Johannesburg - An email attachment harbouring a malicious file is what crashed City Power’s IT system, and experts fear more South African companies will face similar attacks with public data being compromised.
By Friday afternoon, Joburg’s power utility was still trying to restore its IT applications and networks following a ransomware attack at midnight on Wednesday, just before pay day.
City Power’s website was still down, preventing customers from logging electrical faults and suppliers from submitting invoices. Suppliers had to physically travel to City Power head office in Booysens and hand over invoices.
“Our experts have been working day and night and we are expecting that everything will be back on line by Saturday evening (tonight),” said spokesperson Isaac Mangena, adding that this was the first time his company had experienced such an attack.
But while this might be City Power’s first experience of a ransomware attack, experts say they are becoming increasingly common in South Africa, and most are hidden from the public.
“Companies don’t have to disclose such attacks and most do on an ad hoc basis. There may be a lot more ransom or malware attacks on state entities, but they are not disclosed because, obviously, for a reputation perspective you would rather not let people know there has been a data breach,” said Zamani Ngidi, principal cyber risk consultant at Aon South Africa.
“South Africa is in the top three for data breaches.”
Cybercrimes expert Jacques van Heerden agreed, and said he knows of other government departments that have suffered ransomware attacks.
His concern is that the criminals who launched the attack on City Power might still have access to its systems.
“You don’t know how the attackers came in and you don’t know what data the attacker got their hands on,” said Van Heerden.
The usual modus operandi of a ransomware attacker to send an infected file usually is as an email attachment.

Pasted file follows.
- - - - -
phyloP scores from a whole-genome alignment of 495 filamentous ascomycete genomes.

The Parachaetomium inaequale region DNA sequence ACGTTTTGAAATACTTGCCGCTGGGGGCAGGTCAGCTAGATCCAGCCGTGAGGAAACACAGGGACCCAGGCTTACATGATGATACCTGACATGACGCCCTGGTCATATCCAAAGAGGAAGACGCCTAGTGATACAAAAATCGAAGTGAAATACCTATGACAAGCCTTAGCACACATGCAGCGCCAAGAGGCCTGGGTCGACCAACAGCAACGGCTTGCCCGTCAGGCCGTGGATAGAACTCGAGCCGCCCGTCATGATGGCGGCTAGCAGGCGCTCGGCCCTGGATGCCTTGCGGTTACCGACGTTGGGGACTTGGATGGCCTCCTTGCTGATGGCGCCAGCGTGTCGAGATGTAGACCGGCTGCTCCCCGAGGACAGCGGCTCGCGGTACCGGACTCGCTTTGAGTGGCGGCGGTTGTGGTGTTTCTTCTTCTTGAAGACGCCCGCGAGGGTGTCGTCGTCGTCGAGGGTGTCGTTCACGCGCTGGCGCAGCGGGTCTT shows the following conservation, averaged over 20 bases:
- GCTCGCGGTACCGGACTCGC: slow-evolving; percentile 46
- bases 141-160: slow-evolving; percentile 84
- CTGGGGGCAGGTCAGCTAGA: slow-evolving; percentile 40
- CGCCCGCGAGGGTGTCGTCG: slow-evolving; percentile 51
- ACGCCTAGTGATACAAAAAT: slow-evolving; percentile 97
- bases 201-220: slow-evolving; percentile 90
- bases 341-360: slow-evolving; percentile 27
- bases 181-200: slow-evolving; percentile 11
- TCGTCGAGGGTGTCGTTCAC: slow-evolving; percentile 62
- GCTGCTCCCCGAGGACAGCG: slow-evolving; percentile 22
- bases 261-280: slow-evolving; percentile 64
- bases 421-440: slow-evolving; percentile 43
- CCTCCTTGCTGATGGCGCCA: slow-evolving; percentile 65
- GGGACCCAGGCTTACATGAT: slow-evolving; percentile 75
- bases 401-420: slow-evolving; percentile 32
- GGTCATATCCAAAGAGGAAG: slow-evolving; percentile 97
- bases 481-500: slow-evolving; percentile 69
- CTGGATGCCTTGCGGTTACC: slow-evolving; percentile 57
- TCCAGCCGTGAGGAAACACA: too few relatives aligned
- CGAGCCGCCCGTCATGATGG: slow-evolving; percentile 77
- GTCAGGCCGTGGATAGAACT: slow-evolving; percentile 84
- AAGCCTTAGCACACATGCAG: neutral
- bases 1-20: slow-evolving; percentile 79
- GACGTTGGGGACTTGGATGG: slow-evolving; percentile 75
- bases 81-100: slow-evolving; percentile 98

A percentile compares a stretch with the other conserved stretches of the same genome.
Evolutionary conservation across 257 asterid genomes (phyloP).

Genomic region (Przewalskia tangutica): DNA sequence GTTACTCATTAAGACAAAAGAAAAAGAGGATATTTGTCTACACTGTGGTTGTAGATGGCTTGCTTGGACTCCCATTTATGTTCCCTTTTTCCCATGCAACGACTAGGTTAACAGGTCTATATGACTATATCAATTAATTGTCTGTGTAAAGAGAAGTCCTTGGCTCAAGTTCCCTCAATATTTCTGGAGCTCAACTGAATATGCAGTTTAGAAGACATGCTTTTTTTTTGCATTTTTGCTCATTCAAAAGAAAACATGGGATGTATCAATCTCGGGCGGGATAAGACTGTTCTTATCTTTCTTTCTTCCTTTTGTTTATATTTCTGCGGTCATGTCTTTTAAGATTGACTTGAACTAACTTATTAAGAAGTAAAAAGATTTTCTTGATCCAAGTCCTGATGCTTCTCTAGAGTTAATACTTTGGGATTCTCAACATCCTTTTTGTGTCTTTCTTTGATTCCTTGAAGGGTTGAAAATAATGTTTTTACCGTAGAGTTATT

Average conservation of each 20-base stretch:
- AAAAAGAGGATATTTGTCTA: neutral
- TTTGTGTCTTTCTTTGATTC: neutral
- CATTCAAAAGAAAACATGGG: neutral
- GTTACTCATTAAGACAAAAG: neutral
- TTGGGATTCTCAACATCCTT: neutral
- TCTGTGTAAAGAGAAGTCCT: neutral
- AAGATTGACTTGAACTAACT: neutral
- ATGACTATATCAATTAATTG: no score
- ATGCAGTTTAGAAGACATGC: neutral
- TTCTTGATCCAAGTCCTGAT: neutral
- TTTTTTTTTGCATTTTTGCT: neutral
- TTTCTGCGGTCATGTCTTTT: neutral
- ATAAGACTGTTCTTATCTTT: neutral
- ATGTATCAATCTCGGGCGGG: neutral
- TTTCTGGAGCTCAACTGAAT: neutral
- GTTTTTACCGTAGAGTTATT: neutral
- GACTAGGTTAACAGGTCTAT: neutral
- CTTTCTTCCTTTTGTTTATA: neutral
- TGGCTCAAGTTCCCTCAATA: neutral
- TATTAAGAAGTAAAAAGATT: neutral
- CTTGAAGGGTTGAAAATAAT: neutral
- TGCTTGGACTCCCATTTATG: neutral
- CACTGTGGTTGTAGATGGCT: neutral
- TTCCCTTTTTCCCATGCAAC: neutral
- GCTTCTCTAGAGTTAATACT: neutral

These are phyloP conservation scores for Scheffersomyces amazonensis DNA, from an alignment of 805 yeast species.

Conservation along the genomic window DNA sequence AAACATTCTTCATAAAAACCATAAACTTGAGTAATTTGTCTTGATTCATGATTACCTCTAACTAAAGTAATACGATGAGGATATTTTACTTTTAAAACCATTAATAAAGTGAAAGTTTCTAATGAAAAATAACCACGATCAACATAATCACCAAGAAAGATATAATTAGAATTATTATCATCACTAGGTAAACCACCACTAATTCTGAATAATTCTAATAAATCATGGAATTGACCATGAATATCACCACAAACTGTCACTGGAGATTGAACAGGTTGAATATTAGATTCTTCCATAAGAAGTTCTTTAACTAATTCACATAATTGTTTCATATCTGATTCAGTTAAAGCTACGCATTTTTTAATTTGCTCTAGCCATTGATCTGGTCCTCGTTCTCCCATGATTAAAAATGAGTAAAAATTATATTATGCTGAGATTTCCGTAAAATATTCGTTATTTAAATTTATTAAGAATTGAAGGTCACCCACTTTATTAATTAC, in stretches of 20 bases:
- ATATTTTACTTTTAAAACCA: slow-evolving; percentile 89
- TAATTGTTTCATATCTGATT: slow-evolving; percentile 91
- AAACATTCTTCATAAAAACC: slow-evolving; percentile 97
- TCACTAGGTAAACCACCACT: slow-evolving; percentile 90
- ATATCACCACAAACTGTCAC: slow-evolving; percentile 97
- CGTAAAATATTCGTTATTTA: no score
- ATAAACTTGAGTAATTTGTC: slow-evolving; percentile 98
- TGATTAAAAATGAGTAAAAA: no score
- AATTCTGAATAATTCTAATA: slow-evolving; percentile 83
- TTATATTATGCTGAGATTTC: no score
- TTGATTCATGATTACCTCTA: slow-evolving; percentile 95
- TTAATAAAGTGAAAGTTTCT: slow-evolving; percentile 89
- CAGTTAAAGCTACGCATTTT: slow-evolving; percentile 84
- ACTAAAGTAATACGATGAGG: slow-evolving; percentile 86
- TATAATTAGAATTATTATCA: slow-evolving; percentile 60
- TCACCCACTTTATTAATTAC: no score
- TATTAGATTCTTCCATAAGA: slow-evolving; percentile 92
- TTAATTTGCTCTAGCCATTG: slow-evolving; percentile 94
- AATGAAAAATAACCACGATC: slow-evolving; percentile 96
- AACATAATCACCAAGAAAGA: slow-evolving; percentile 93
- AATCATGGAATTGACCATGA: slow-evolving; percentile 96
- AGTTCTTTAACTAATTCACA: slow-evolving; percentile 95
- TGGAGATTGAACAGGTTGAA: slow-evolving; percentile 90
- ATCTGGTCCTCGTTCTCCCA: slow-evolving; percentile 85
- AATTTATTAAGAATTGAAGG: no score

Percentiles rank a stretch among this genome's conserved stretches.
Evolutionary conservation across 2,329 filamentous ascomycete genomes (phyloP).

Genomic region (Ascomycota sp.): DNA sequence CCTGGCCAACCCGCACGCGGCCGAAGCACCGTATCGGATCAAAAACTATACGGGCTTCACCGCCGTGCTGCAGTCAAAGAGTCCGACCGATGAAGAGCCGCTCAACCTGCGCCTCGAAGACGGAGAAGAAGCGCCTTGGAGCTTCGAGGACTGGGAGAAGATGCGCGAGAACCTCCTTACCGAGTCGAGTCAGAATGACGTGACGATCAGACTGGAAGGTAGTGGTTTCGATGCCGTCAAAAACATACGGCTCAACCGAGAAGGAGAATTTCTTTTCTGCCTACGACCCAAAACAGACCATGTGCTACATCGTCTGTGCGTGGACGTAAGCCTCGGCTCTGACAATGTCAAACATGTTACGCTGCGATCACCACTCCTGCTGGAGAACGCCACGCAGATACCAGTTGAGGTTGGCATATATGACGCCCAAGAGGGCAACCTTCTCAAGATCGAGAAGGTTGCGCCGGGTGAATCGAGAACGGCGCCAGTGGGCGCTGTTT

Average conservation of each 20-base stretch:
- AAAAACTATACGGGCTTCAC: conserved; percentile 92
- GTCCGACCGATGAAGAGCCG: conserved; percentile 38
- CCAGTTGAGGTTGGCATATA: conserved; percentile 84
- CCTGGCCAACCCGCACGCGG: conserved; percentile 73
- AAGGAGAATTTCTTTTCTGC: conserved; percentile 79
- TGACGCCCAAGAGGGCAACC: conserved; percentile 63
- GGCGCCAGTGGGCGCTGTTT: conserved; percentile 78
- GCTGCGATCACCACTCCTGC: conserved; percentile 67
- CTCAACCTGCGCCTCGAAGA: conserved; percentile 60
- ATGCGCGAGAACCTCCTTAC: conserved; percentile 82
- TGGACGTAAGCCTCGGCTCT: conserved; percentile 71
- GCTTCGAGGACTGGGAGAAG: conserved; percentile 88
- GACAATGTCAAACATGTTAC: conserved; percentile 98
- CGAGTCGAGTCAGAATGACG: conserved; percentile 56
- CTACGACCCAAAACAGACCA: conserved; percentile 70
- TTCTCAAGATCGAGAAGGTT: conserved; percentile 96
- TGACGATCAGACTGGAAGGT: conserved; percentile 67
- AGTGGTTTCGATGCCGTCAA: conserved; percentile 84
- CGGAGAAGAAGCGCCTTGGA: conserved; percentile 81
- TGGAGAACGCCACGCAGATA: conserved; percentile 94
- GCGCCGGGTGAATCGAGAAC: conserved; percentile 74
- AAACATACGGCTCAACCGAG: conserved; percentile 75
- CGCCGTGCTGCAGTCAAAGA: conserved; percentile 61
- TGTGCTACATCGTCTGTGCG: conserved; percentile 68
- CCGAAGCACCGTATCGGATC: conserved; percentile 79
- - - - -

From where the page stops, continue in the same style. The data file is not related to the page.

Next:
Once the malware infects the IT system, it encrypts files. The criminals will then get in contact and offer to send the encryption key for a fee.
The criminals usually ask for payment in cryptocurrency, such as bitcoin which is hard to track. The attackers are invariably in another country which makes them hard to find and prosecute.
Often the ransom isn’t that high, and many companies prefer to pay it rather than spend more on recovering the files.
There is, however, a catch.
Van Heerden knows of instances where companies have paid the ransom, only to be hit a week later.
“It is either you pay the ransom or you close the company down.”
Soon, the new Cybercrime Bill will assist law enforcement in combating ransomware attacks, by making it compulsory for companies to report if they were victims of such crimes.
“In South Africa, because we are not as robust or up to standard as other countries, and because of our lack of regulation, the chances of catching these criminals is low,” said Ngidi.
City Power’s security teams are investigating the origins of the attack and will be implementing measures to prevent a similar attack from happening again.
Mangena said a ransom was demanded, but would not say what the figure was.
The teams are also being assisted by outside cyber security experts.
“The team is also receiving assistance from several national security agencies who view this as a national cyber threat,” said Mangena.
But it is not going to be long before there is another attack on another state institution and another ransom demanded, believes Van Heerden.
“The problem is that it is not going to stop soon.”